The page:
Advertisement

Archive for Saturday, April 11, 2009

Headhunters go green: Company hosts Web cam interviews

April 11, 2009

Advertisement

Recruiting for jobs can be expensive: around $1,000, say, to fly someone in, put him up in a hotel room, provide meals and rent a car.

And if the headhunter is ecologically minded, there’s an additional sting. A flight from New York to the West Coast spews as much carbon dioxide — a greenhouse gas — into the atmosphere as burning 155 gallons of gas in a passenger car.

Greg Rokos, who used to be in the executive search business, spent plenty of time pondering the matter. His answer: virtual interviews via Web cam.

“I’ve really lived this whole recruiting thing,” he said. “That’s where the idea was born out of. I would fly into Denver or Chicago, sit in an airport lounge, interview 10 people back to back.”

Rokos is the president and founder of Green Job Interview, a company in Newport Beach, Calif., that arranges interviews with job candidates online.

The company handles everything for the recruiters: hosting the interviews, placing their logos on the screen if desired, and providing other services, such as 24-7 customer support.

They also send Web cams to job candidates who don’t have them, and give them pointers on being interviewed (don’t wear your pajamas).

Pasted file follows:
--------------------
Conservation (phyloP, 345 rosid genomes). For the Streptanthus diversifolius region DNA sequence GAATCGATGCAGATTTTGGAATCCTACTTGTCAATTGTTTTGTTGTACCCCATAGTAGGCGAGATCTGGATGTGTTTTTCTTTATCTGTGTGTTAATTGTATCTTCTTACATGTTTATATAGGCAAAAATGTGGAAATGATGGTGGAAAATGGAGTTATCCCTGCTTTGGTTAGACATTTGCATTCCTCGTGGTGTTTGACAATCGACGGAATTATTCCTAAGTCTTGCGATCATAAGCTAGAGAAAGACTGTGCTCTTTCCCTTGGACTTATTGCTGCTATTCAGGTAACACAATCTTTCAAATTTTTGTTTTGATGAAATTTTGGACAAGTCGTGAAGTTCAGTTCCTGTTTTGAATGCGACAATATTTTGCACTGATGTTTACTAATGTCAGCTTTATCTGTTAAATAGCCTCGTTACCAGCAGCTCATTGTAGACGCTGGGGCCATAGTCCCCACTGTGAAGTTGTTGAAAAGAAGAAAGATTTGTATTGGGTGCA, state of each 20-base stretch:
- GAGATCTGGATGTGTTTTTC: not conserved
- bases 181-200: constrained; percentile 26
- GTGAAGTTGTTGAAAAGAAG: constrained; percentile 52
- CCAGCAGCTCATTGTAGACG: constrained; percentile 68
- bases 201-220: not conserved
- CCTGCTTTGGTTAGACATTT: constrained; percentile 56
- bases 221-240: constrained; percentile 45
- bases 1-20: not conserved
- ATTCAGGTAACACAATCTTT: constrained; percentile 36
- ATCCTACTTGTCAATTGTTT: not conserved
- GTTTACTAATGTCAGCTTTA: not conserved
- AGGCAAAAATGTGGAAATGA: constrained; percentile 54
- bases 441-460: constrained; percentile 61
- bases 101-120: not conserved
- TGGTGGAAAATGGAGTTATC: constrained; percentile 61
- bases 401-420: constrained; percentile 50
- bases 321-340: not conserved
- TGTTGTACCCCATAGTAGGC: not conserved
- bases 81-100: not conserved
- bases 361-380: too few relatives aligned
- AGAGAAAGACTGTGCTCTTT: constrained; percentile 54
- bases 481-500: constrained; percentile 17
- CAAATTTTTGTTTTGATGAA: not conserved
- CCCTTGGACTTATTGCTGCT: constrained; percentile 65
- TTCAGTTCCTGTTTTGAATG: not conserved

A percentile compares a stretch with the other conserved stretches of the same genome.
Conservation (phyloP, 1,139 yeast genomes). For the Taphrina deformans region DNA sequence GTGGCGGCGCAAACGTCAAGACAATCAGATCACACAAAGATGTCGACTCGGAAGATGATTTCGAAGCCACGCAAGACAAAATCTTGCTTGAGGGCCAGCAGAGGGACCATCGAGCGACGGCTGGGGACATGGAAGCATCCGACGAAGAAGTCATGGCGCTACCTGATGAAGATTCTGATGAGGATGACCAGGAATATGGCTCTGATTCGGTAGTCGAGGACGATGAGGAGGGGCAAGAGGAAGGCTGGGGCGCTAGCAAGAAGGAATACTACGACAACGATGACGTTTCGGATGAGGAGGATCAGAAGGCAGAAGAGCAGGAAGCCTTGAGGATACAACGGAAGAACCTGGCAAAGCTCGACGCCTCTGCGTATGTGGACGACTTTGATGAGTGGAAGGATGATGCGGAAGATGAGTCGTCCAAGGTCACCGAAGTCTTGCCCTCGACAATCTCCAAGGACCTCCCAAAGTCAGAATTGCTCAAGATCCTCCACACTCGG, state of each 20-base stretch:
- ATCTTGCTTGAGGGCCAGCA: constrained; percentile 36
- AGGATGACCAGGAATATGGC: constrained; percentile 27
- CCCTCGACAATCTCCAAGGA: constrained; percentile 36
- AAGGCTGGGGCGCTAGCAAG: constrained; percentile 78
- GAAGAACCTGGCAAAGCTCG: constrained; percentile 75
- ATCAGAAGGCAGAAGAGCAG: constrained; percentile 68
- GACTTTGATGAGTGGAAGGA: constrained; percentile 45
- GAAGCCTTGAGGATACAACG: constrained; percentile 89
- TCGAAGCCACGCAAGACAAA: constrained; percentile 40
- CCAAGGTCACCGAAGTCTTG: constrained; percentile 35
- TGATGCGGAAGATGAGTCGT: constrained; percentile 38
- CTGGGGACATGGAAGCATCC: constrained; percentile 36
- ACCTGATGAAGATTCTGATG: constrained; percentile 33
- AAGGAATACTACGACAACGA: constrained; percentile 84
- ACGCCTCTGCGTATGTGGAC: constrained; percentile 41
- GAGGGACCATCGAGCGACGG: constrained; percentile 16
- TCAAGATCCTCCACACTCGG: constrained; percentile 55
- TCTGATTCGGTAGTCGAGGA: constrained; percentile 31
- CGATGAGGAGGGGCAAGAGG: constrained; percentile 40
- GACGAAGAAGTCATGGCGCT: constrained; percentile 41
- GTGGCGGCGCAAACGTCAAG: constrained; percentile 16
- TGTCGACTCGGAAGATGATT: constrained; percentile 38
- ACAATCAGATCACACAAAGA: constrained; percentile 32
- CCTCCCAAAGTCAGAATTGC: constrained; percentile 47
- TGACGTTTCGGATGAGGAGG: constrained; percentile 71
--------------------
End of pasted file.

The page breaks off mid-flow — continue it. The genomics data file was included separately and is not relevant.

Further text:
The service costs companies $49.99 for 30 minutes.

“There are lots of bells and whistles,” he said. “The essence of it is, you can meet with anyone in the world in real time without leaving your desk, and we take care of the whole process. There’s no software to buy; you simply click on the link. Everything is hosted through our servers.”

Rokos says he has client companies around the world; UCLA has used his service, and Allergan and Broadcom recently signed on.

The company’s been in business for nearly a year, and Rokos said he knows of no other companies doing the same thing yet — although other companies, such as Fed Ex, he said, have hosted such interviews if the participants can drive to one of their locations.

He figures he’ll see other competitors soon enough.

“We were first to market,” he said. “We had a nice little head start. The feedback has been tremendous.”

Comments

Use the comment form below to begin a discussion about this content.

Commenting has been disabled for this item.